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Published December 28, 2013, 10:25 AM

Marine art museum curator finds a home in Minn.

WINONA, Minn. (AP) — On a recent morning in the Minnesota Marine Art Museum, a group of first-graders circled a table where Heather Casper sat with a piece of shiny gold paper.

By: HANNAH JONES, Winona Daily News, WDAY

WINONA, Minn. (AP) — On a recent morning in the Minnesota Marine Art Museum, a group of first-graders circled a table where Heather Casper sat with a piece of shiny gold paper.

"This takes patience and a lot of tries," she said, demonstrating how to tear the paper into shapes for the class's art project. With a few careful tears, she ripped a small gold crescent from the gold paper.

As the Curator of Education at the museum, Casper has led countless tours every year since the museum opened in 2006. Seven years later, and she knows everyone who works there — and nearly everyone who visits.

"I have an awesome job," she said. "I work with a hundred people that I love to talk to."

Dave Casey, the museum's visitor experience manager, has been working with Casper for 2 ½ of those years to make museum visits memorable. He watched her sweep along with the bubbling crowd of kids, as she helped them pack up and get ready to take their bus back to school.

"She's always very excited," he said. "And she's very good with kids."

Carol Stever, a greeter, stopped to talk to Casper on her way out after her shift.

"She's a top-notch person," she said. "We're lucky to have her."

Casper spent her own childhood next to the Mississippi River — just 800 miles to the south. In her hometown of Memphis, Tenn., the river ran fast and wide, dirty, dangerous, and off-limits, unlike the narrower meanders of Winona's river.

She got her undergraduate degree at the University of Colorado, in ceramics.

"I kind of thought I would be a potter for life," she said. "But it's kind of lonely, just making pottery upstairs all day."

Casper didn't just want to work with clay; she wanted to work with people. She had the background, having looked after neighborhood kids and run backyard summer camps since she was 10, but not the experience.

So she started by teaching children ceramics in a studio in Memphis for six years, got a master's degree in art education in Knoxville, Tenn., then looked upriver — far upriver — for her first job.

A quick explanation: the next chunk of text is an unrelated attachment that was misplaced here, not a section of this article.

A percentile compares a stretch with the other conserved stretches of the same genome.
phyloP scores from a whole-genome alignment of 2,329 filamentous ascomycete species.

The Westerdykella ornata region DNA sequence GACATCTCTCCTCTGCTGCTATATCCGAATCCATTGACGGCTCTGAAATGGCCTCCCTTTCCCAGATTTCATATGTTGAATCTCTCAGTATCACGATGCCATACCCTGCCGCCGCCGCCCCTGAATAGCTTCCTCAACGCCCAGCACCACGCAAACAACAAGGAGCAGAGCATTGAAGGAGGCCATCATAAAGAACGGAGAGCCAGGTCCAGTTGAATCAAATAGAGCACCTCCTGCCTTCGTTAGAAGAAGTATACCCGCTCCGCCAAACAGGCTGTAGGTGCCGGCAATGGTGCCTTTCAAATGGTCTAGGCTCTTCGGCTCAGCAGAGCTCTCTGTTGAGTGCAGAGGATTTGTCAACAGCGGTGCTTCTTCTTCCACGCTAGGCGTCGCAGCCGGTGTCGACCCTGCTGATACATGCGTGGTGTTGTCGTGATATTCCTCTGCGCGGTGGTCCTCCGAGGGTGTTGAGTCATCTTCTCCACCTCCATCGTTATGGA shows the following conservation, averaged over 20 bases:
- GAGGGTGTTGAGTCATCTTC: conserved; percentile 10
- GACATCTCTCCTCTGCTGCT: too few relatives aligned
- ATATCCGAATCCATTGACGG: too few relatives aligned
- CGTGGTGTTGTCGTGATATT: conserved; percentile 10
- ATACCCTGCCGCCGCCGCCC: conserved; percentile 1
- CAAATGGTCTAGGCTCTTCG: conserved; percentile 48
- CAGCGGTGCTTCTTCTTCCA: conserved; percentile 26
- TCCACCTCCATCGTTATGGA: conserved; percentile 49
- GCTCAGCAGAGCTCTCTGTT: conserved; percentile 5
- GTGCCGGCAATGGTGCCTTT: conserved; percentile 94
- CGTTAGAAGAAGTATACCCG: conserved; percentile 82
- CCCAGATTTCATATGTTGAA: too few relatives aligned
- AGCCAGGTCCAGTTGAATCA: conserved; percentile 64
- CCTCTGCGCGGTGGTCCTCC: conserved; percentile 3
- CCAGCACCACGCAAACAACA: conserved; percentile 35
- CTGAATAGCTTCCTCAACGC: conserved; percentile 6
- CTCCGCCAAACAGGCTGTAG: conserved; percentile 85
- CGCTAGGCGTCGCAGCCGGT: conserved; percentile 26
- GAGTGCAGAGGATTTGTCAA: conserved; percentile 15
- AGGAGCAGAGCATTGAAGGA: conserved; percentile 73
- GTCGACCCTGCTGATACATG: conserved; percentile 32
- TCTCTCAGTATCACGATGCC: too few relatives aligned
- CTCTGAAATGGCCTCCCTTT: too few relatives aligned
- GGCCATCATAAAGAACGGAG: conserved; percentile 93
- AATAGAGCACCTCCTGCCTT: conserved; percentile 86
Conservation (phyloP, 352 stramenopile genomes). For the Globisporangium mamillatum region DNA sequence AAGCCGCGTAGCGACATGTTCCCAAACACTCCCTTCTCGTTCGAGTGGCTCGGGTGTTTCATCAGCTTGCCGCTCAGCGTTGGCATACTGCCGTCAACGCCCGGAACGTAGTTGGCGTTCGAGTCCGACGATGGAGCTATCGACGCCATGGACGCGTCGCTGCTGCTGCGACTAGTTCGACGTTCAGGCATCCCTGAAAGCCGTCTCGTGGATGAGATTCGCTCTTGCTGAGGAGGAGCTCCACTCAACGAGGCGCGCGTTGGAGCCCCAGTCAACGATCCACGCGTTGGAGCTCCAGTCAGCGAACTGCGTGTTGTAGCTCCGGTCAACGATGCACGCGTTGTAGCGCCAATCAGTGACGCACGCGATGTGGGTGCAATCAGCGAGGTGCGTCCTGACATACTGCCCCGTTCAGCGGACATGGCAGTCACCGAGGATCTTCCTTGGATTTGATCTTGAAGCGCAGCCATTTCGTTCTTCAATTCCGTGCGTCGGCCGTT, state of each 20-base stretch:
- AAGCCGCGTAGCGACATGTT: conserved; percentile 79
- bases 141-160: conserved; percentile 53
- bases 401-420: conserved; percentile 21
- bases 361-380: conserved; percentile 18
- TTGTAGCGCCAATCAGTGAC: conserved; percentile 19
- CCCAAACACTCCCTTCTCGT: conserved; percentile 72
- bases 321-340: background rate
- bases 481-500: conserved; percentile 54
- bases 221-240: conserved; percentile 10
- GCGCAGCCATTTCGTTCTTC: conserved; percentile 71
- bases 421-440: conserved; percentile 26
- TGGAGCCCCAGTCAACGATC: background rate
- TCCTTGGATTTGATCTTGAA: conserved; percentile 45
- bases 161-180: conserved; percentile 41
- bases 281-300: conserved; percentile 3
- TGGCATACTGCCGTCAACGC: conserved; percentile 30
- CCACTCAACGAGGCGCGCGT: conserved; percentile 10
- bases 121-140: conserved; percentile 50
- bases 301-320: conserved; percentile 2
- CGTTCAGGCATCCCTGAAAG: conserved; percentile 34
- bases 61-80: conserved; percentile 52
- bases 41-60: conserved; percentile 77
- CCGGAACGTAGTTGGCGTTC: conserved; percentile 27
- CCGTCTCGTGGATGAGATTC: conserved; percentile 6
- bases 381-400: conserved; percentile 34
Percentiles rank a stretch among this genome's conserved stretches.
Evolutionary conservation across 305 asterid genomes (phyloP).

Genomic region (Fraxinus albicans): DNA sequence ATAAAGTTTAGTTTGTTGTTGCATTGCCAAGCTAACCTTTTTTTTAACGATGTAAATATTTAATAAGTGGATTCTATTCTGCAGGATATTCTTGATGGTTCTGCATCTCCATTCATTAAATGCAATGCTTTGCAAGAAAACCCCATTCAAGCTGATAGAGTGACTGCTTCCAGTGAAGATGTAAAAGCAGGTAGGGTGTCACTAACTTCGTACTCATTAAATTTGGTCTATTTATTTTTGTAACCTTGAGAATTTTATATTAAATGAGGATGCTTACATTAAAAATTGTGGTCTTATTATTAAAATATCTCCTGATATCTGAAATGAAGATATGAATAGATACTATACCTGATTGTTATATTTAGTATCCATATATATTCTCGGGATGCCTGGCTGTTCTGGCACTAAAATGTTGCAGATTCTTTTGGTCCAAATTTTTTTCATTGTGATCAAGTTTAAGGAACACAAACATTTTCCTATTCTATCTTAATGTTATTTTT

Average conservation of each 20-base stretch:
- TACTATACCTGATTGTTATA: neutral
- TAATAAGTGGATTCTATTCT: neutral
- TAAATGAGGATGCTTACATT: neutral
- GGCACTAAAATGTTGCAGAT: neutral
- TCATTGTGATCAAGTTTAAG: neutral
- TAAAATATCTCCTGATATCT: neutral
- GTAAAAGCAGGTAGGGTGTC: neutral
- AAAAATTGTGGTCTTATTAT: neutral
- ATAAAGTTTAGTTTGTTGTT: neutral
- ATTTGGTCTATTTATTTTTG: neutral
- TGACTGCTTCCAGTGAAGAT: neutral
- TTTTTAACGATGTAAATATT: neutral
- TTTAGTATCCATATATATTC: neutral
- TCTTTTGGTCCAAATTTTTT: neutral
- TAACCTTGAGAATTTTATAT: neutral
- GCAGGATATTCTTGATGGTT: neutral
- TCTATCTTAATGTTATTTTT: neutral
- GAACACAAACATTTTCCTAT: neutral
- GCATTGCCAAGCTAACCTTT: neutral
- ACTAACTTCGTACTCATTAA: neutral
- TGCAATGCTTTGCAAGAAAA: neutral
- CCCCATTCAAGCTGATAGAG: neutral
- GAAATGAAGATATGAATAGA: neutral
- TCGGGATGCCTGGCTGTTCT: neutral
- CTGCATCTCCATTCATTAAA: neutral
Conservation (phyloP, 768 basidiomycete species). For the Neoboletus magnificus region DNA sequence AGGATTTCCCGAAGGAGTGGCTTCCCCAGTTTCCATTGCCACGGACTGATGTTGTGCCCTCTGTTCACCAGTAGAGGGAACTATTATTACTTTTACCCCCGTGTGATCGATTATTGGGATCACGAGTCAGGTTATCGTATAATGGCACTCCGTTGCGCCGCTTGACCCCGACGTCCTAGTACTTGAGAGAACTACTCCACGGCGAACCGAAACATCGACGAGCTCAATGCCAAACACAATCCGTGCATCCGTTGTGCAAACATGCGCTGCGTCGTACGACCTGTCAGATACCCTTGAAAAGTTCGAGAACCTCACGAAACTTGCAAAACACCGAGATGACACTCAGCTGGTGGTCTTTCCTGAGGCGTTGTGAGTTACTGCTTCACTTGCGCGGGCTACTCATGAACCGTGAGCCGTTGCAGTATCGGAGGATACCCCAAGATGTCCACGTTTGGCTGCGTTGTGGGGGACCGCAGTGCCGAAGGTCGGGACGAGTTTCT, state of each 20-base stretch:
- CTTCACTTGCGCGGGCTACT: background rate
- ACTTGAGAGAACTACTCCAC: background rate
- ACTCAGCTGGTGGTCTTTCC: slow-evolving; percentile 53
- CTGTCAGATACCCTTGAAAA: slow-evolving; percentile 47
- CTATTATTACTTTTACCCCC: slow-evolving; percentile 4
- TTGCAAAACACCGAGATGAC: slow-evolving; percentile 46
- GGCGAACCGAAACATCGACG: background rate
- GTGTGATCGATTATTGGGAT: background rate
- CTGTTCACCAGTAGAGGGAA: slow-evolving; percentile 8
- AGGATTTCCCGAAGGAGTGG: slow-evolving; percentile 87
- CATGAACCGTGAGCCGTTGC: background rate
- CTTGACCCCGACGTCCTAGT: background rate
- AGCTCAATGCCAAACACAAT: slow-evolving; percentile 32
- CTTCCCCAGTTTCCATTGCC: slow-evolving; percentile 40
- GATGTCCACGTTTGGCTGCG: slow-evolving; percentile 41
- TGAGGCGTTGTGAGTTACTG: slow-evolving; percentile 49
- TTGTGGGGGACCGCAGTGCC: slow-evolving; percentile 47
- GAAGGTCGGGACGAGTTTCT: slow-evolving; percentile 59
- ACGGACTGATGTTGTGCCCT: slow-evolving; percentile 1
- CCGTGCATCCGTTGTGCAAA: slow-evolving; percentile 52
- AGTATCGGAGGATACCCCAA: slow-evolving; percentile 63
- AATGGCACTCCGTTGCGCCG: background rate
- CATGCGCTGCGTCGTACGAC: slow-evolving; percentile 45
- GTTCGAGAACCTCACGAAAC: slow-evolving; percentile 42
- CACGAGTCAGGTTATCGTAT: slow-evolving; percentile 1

Casper first set foot in Winona in 2007 in the middle of January. From the minute she saw the wooden riverboat sign along Highway 61 the edge of town, she had her apprehensions.

"I said to myself, 'There's no way I'm going to live in a little town with a boat on a stick,'" she told the Winona Daily News (http://bit.ly/1dB2ARO ). "And then I got one look at Minnesota weather and thought, 'No way this is going to happen.'"

She decided, on a lark, to give the town a chance, even though she expected she'd be back home in Tennessee sooner than later. Everything in Winona was unfamiliar, even the river.

"It's really a different river down there in Tennessee," she said.

Soon she found her job as curator of education at the brand-new Minnesota Marine Art Museum, which opened the previous year on the banks of the Mississippi. The position had no precedent and no tradition, and Casper composed an education staff of one.

When Casper was six months into the job, her Goodview house took on 41 inches of water during the August 2007 floods.

"I basically thought, 'That's it, good try,'" she said. With her first year in Winona only halfway done and her home soaking in floodwaters, she made ready to leave.

But Winona had one more surprise in store for her.

After the flood, museum workers and visitors began to show up with gifts, with Cuisinarts and waffle irons.

"It was like I got married," she said. "There was this huge outpouring of support."

Casper stuck it out. And today she continues to run the museum's wide variety of programs, from Toddler Tuesdays to the Spark Program, or adults with memory loss due to Alzheimer's and related dementias. She takes joy in watching both children and adults respond to the art.

"I love, love, love this job," she said. "The goal of this is really to get people to connect to the Winona region."

Since coming to Winona, Casper did get married (full disclosure: to Daily News assistant sports editor John Casper) and become a mother.

"I feel like I'm living the dream," she said, "It was a rough first year, but now I can't think of anything else. The thought of leaving makes me want to cry."

For Casper, Winona, art and the river all have a transformative effect on those who dive in.

"I want to welcome folks who haven't yet come to the museum to just give it a try," she said. "It has the power to enrich your life."

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